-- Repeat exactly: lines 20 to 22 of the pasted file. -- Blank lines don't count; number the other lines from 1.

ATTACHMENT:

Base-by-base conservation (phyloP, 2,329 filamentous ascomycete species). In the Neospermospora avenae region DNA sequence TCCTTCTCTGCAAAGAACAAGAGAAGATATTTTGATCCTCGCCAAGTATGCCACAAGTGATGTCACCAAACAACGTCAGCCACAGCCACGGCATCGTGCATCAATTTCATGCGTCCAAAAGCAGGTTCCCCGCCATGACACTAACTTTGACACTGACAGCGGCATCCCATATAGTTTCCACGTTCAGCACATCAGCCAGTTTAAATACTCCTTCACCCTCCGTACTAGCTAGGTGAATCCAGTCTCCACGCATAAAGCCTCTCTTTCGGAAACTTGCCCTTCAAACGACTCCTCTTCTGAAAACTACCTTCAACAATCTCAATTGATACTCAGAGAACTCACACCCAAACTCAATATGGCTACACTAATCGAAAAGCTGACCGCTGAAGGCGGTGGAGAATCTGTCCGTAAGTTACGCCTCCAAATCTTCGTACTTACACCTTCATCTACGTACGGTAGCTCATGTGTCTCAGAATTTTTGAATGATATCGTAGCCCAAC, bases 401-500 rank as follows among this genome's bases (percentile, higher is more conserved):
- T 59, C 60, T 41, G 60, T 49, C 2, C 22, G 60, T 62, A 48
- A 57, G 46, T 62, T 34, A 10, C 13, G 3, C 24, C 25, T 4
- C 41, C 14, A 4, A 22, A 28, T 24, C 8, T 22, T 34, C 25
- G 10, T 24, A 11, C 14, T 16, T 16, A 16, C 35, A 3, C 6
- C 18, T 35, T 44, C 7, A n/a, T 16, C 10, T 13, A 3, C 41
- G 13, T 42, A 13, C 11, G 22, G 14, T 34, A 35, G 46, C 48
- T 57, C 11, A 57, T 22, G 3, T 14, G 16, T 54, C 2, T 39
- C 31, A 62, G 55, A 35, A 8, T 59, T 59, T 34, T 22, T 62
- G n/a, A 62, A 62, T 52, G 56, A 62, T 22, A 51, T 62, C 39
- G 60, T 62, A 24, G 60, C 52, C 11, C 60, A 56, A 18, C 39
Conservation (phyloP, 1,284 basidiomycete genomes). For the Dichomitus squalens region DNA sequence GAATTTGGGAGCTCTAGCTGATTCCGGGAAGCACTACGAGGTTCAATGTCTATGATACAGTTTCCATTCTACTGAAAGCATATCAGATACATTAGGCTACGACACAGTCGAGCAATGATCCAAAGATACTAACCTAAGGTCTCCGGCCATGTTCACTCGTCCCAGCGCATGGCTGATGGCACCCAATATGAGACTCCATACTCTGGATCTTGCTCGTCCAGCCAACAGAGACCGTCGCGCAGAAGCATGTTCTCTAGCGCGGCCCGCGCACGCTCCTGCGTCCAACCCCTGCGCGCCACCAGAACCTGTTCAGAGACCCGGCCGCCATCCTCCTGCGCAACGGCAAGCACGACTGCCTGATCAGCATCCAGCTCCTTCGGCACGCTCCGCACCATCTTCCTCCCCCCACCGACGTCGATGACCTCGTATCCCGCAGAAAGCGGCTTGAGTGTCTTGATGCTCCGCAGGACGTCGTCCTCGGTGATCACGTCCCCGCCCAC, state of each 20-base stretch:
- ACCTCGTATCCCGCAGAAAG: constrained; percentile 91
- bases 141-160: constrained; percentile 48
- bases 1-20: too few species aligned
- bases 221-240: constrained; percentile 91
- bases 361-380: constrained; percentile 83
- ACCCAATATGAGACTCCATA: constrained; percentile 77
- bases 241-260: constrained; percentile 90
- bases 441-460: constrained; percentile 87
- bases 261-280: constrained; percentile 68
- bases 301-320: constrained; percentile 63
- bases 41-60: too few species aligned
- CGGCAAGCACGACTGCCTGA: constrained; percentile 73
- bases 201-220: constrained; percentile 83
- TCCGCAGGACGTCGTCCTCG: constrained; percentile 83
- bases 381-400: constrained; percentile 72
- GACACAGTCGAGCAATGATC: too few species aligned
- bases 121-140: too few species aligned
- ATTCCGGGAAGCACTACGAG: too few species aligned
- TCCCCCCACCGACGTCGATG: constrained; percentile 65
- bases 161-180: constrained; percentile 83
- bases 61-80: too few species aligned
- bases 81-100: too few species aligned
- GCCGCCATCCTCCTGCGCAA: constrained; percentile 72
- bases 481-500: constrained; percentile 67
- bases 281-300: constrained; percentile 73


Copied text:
- bases 441-460: constrained; percentile 87
- bases 261-280: constrained; percentile 68
- bases 301-320: constrained; percentile 63